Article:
Yesterday, I opted to continue my fast of no meat on Friday. But, I also felt bad for rejecting the traditional dish of Saint Patricks Day, corned beef and cabbage. Would it have mattered? I felt like I made the better choice.
I think you made the right choice. In our archdiocese, we had the dispensation to eat corned beef and cabbage, provided we take on another suitable act of penance on St. Patrick’s Day Friday. On my own, I would not have gone out of my way to eat corned beef and cabbage, but then my sister worked hard preparing a delicious meal of it, so charity demanded that I eat it (and I enjoyed it ). I made a trip downtown to our cathedral earlier in the day for Stations of the Cross, which seemed like a good substitute penance. Anyway, be at peace. I don’t think it would have mattered all that much either way, but it is good you care about these things.
In my case, I abstained from eating meat today.
Also skipped breakfast yesterday and today as a substitute penance.
We held the Fast too. Plus I cannot stand corned beef and cabbage. The cabbage isn’t so bad but when I was in the Marines corned beef was served too often in the mess hall. It was known as “the red death”. I swear you could patch a blown tire with it. Talk about tough! Haven’t eaten the stuff since 1966.
Besides, I’ m Cornish not Irish.
So we fasted and abstained.
It does not matter. You made the best choice for YOU and someone else made the choice to eat the corned beef, if they were Irish or not. It’s all good. :irish2:
That depends on where you are and whether your bishop gave a dispensation from abstinence from meat.
So, if you were not dispensed then yes it would have mattered.
We were also dispensed but I chose to abstain as I don’t care for corn beef and cabbage. I understood our dispensation to be for any meat but I wasn’t certain so I just abstained. I love fish anyway so it is never a problem to “have” to eat fish for me.
I have relatives who live in Wisconsin and nothing beats their fish frys on Fridays. Some churches do it during lent and many restaurants do it year round. Not very penitential though.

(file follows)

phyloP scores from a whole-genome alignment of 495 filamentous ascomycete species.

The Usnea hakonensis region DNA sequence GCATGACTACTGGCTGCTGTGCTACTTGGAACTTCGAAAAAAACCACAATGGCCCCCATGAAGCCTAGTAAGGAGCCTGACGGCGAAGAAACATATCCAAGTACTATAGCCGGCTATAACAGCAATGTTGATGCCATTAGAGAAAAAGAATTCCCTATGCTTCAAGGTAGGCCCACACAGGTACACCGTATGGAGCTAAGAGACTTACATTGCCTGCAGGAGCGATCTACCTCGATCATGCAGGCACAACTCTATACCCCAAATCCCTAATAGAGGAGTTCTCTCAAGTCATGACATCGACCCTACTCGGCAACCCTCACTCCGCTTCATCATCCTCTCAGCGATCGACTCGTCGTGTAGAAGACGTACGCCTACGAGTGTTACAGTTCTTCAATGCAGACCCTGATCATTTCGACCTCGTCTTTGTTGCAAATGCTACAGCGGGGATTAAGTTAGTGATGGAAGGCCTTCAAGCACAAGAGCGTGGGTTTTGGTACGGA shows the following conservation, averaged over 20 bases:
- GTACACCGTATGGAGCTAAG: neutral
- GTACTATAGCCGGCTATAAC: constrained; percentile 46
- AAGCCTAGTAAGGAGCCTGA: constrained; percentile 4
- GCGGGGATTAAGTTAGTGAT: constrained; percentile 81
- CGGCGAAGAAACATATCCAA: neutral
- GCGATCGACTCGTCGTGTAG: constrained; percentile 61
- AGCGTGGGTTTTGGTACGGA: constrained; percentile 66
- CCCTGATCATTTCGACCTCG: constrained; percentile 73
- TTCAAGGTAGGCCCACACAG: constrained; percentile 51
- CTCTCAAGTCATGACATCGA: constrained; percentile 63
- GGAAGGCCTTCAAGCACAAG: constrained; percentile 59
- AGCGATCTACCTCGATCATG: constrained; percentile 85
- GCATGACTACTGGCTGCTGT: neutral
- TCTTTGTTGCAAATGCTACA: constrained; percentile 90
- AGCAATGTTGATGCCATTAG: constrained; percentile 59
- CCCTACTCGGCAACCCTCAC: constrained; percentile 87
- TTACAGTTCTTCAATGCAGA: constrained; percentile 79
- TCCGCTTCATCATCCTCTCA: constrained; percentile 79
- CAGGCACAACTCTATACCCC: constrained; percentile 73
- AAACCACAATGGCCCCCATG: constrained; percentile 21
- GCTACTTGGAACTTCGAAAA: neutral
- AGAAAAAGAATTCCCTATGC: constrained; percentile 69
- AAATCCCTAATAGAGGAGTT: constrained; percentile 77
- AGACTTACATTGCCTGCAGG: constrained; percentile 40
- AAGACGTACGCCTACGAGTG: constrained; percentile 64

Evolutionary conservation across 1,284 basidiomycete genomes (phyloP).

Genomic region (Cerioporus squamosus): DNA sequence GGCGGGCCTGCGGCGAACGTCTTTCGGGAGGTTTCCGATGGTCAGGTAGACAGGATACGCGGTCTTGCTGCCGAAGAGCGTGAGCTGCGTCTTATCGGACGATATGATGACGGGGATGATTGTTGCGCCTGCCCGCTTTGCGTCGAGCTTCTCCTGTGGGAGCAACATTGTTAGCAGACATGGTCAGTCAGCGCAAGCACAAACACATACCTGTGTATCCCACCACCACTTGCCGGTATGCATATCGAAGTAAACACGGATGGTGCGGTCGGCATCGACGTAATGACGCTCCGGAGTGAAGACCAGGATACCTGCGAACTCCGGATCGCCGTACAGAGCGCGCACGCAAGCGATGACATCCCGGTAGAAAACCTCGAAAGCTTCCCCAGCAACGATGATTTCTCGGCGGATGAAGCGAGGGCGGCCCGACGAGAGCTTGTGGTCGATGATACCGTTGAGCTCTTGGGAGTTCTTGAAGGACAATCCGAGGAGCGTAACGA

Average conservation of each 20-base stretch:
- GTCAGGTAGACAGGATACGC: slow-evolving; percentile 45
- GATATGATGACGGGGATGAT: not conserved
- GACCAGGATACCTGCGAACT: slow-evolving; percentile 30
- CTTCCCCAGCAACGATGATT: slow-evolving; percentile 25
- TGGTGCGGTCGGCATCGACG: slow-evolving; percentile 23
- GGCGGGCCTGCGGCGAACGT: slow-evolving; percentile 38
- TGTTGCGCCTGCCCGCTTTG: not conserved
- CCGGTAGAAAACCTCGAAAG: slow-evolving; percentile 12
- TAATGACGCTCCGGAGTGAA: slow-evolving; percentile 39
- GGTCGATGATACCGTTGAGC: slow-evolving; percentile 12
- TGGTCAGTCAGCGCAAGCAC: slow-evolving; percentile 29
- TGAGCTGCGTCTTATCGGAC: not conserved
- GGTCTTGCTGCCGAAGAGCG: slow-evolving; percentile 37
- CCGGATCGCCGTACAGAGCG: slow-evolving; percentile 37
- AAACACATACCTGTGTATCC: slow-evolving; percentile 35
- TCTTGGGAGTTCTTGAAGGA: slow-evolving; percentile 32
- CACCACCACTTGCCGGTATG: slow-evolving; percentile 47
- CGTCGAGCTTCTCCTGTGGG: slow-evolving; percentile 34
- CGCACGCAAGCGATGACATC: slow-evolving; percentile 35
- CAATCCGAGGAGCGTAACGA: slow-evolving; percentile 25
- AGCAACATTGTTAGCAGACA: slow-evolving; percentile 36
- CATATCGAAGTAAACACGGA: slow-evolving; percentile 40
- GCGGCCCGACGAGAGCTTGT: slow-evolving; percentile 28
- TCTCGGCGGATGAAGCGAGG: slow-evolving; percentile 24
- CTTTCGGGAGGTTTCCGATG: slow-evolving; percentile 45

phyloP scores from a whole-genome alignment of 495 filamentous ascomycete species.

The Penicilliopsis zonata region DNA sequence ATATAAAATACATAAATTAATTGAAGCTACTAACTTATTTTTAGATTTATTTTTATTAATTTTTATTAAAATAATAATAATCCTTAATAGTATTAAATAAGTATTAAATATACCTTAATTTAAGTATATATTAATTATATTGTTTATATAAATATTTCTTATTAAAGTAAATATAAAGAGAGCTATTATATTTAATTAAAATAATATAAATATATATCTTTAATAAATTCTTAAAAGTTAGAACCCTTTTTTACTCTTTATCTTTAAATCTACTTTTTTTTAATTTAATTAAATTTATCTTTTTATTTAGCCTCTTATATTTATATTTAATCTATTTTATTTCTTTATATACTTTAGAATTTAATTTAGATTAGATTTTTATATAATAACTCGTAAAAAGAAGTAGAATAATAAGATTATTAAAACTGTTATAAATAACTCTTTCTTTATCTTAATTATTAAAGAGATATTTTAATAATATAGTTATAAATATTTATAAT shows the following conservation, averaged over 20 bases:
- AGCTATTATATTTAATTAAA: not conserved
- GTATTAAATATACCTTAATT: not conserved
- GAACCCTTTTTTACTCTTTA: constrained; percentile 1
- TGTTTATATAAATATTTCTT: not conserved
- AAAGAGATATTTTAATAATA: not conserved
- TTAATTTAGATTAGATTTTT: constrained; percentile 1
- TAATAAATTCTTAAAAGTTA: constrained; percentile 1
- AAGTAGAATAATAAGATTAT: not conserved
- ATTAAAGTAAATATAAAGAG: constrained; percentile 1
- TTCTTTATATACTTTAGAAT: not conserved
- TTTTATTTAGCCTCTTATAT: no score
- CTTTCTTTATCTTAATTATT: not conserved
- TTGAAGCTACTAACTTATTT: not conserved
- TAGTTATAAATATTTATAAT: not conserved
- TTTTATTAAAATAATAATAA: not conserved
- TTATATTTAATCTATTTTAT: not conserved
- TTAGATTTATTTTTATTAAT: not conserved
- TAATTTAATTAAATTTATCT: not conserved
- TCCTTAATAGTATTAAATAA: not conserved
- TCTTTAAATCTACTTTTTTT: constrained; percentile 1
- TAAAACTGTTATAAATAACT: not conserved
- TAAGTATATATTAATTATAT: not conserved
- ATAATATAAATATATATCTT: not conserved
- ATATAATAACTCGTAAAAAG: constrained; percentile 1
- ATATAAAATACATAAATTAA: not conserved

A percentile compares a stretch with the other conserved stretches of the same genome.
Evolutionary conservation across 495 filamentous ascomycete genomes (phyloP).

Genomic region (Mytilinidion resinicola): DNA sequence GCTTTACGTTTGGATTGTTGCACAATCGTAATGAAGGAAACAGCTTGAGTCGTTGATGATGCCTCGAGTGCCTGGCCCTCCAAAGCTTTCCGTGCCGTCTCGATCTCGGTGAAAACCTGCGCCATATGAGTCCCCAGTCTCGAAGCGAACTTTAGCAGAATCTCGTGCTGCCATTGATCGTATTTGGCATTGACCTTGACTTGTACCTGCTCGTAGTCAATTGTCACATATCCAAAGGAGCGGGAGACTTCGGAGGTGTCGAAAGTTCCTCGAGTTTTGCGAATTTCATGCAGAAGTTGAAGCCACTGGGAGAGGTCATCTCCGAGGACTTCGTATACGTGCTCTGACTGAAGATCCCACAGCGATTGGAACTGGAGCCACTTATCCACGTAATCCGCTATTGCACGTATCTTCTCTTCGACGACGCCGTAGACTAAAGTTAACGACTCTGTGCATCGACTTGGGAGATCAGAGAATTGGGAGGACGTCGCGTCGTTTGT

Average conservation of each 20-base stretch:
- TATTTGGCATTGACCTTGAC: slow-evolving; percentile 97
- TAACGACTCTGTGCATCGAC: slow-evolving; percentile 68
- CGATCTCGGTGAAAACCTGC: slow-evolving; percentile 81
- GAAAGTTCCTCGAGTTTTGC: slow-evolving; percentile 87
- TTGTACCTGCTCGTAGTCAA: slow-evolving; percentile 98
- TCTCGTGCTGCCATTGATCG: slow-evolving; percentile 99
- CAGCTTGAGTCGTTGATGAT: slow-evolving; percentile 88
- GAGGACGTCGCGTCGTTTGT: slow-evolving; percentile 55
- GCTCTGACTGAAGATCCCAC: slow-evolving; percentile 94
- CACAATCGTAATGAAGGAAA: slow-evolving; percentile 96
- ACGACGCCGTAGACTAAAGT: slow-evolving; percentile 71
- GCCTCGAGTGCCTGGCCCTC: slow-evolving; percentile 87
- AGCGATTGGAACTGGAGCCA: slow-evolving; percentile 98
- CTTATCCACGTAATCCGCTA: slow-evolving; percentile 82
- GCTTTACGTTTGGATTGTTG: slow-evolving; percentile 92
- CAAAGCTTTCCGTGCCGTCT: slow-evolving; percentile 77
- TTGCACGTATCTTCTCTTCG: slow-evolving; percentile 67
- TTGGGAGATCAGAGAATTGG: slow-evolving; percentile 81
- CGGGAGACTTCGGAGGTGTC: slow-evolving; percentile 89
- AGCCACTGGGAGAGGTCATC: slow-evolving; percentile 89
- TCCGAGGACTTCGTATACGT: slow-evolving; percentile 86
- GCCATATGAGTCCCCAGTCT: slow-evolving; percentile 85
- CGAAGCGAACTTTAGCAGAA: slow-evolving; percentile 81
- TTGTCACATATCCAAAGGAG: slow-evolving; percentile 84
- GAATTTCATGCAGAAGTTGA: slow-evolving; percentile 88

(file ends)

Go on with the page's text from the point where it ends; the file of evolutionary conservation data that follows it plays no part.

My husband is from Ireland. We were very happy to receive the dispensation from the Archbishop, although Corned Beef and Cabbage is an American-Irish dish. They don’t eat this in Ireland. But we enjoyed it. It’s a big feast in his culture. We were very grateful.
I don’t like corned beef & cabbage either. To be forced to eat it would be a great penance for me! I don’t eat meat on any Friday & like my eggs & fish, so I never have a problem.
I’m part Irish, but grew up in a northern New Jersey neighborhood in the 50’s when I was a kid,and every other family was Italian. Learned to love Italian food. Actually look forward to Fridays in Lent. Gives me a good excuse to lose myself in ravioli, fettucine, farfalle, and all the others. I save the proscuitto and cappicola till Saturday.:yyeess:
Yesterday, it was linguine with white clam sauce, great Italian bread, a salad, and a nice bottle of Chianti. Didn’t miss the corned beef at all.
If you’re happy with what you did, just go with it.
I don’t understand “forced.” Did any bishop say one HAD to eat corned beef? And I’m unaware of any dispensation that was ONLY for corned beef.
That was a joke.
Sorry it bothers you. If it helps any, remember that St. Patrick did not participate in any corned beef and cabbage tradition, which originated in the seventeenth century.
That is how I took it. I, while part Irish, really don’t like corned beef, but my wife loves it. If she would have made it last night, I would have ate it. It would have been a penance though. I do love a Reuben sandwich. Go figure.
Yesterday I was aware that it was St. Patrick’s Day and I had nothing special planned.
As the day wore on, I fixed some Maruchan Instant Lunch, which says it has chicken flavoring in it, but no chicken. I thought it over and thought since it is dried noodles without any pieces of chicken, it was OK to eat it.
Then I started to scruple over it. I realized that it was St. Patrick’s day and we were given a dispensation to have meat anyway.
In our Diocese we received only a “commutation,” which meant we were required to observe Lenten abstinence on another day if we chose not to on Friday.
If the bishop has declared it lawful, then you are free to eat meat that day. If you choose to continue your Lenten abstinence, no one should hold that against you (but be prepared for some good-natured joking if you’re with friends who are celebrating). However if your diocese did not receive any form of dispensation/indult/commutation, then it is a problem for those who choose to eat meat.
Personally, I observed my Lenten abstinence on Wednesday so I could willingly partake on Friday.
We are NOT REQUIRED to eat corned beef and cabbage, which I do not like in any case.
However, Fr. Richard Heilman said we should defer to our bishop and eat meat, so we went out and had a meat lovers omelet with a side order of bacon. And pick another day for a penitential sacrifice. To be determined.
Thank you for your support.
Corned beef was used as a substitute for bacon by Irish-American immigrants in the late 19th century. Corned beef and cabbage is the Irish-American variant of the Irish dish of bacon and cabbage.
Corned beef and cabbage might be Bostonian, rather than actually Irish.